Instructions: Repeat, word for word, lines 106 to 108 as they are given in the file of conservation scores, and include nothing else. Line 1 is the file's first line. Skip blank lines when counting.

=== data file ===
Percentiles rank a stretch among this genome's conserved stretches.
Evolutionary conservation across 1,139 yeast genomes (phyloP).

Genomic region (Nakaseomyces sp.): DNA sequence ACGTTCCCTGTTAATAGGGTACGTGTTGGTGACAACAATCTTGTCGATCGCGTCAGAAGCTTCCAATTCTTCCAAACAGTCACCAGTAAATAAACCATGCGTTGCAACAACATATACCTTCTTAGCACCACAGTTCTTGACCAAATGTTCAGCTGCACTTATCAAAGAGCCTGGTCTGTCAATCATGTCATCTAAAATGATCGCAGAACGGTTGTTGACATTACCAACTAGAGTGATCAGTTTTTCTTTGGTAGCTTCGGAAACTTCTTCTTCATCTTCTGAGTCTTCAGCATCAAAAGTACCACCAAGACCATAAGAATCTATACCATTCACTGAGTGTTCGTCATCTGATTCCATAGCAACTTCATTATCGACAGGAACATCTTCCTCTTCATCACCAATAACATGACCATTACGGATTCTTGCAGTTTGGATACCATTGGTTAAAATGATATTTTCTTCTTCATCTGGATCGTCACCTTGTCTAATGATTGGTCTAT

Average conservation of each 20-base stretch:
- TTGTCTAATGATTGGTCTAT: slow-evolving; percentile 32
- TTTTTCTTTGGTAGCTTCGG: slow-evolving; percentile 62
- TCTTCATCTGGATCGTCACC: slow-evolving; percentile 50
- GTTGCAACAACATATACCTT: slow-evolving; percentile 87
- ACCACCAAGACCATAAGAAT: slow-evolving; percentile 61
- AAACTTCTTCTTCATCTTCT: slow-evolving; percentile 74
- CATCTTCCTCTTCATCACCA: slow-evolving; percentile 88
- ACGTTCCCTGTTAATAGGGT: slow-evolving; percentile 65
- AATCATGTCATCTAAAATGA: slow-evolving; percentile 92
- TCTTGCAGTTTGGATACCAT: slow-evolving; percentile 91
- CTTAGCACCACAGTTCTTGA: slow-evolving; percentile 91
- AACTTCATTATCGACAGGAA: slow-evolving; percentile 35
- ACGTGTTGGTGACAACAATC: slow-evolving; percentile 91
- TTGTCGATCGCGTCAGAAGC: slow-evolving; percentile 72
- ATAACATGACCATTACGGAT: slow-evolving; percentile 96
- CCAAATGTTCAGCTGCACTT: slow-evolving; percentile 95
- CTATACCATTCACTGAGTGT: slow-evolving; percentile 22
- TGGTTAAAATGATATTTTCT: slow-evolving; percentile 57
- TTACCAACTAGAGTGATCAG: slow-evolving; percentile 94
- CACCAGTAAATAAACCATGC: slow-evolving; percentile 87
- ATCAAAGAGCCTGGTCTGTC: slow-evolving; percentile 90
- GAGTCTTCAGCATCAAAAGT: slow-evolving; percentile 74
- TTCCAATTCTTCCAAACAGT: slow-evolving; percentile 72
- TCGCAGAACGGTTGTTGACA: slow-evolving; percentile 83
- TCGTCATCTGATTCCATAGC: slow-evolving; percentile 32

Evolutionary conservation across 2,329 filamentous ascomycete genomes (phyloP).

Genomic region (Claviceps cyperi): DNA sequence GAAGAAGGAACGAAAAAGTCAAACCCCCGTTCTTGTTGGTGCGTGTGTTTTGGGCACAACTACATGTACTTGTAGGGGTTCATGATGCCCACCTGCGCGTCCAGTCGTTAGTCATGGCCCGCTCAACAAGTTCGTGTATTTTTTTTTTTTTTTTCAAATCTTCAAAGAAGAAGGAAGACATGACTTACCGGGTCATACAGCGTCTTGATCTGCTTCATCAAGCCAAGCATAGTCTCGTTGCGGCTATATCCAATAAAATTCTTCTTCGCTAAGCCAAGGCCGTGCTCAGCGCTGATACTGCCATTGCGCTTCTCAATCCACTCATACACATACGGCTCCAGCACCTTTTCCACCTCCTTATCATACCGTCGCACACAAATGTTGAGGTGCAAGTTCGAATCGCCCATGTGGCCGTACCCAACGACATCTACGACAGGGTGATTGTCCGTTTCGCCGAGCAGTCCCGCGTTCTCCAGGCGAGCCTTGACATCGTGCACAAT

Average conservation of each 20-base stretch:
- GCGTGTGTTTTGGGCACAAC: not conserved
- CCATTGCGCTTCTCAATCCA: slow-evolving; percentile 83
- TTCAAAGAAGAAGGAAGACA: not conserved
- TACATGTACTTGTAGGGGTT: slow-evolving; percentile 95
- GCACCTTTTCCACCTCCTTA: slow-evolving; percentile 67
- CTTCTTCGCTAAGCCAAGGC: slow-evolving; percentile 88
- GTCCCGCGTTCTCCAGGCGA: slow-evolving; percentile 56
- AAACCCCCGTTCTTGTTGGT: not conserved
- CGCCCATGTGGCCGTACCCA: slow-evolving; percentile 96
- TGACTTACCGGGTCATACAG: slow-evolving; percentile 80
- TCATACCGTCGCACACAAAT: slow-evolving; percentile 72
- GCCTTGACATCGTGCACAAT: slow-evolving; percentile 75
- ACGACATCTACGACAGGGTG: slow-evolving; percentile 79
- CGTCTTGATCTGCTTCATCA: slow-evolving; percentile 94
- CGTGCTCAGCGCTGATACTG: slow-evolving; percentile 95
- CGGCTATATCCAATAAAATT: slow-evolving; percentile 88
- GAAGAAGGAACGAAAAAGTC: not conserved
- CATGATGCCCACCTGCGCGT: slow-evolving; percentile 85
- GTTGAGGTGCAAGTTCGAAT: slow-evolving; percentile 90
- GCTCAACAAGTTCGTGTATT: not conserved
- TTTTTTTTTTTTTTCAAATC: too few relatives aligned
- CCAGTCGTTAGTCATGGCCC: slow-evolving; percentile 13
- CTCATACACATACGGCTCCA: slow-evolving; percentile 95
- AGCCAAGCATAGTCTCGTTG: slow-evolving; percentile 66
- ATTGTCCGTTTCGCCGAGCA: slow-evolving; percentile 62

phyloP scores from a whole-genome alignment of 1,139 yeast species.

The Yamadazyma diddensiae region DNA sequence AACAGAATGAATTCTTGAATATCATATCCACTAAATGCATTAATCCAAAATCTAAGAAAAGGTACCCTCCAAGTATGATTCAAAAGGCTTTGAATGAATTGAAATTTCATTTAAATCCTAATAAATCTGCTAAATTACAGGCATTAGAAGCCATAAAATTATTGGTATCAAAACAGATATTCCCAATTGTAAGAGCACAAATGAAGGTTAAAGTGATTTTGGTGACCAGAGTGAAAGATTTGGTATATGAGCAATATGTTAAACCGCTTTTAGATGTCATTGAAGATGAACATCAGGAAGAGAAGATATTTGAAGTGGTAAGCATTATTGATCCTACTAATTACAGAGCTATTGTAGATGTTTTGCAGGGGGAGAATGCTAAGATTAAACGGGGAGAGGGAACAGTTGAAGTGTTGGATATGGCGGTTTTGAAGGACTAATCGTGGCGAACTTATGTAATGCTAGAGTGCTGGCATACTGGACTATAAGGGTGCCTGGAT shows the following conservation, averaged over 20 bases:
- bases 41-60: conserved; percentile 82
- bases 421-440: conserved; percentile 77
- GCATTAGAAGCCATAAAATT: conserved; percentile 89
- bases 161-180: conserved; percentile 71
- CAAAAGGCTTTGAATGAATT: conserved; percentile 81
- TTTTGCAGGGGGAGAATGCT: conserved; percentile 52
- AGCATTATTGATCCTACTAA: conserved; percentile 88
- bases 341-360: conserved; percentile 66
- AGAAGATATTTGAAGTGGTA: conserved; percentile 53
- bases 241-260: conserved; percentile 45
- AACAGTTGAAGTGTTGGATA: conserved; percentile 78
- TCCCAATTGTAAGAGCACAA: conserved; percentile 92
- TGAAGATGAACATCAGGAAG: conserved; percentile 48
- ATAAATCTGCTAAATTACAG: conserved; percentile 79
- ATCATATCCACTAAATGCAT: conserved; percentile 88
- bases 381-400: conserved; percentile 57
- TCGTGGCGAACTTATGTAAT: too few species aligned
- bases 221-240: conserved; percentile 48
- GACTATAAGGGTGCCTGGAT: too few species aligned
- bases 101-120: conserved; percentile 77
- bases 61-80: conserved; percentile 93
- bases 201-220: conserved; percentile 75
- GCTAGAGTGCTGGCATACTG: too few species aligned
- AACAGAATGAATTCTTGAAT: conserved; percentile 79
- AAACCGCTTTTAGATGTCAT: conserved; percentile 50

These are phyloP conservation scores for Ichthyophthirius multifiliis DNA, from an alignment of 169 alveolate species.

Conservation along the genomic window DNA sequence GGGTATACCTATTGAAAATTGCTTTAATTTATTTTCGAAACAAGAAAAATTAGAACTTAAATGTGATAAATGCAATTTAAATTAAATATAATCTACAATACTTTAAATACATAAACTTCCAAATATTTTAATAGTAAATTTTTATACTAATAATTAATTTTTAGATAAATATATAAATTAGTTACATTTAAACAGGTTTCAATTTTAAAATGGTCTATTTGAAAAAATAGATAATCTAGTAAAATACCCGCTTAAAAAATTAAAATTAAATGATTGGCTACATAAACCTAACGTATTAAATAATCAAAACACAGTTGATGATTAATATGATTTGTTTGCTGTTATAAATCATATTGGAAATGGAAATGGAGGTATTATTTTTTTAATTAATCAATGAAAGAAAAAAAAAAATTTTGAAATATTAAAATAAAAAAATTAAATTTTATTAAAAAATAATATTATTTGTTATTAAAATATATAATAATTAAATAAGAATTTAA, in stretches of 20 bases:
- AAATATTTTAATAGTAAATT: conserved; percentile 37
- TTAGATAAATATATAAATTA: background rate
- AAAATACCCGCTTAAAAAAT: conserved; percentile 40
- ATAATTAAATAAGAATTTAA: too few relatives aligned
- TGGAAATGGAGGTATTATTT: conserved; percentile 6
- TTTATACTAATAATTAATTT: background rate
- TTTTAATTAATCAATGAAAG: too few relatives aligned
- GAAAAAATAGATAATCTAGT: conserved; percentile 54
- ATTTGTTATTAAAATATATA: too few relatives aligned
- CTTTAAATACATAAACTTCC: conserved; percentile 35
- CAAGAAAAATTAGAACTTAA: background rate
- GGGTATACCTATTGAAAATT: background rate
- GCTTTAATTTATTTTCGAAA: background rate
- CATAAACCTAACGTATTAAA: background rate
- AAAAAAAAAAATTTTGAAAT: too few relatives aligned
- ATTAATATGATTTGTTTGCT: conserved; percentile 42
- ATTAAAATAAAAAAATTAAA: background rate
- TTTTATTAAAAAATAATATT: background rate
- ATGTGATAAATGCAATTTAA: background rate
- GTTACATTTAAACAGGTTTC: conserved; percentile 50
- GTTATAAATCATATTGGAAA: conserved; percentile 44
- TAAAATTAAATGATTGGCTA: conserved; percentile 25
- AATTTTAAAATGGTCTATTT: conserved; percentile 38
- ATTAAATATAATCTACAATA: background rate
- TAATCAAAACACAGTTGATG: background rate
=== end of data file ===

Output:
- GTTACATTTAAACAGGTTTC: conserved; percentile 50
- GTTATAAATCATATTGGAAA: conserved; percentile 44
- TAAAATTAAATGATTGGCTA: conserved; percentile 25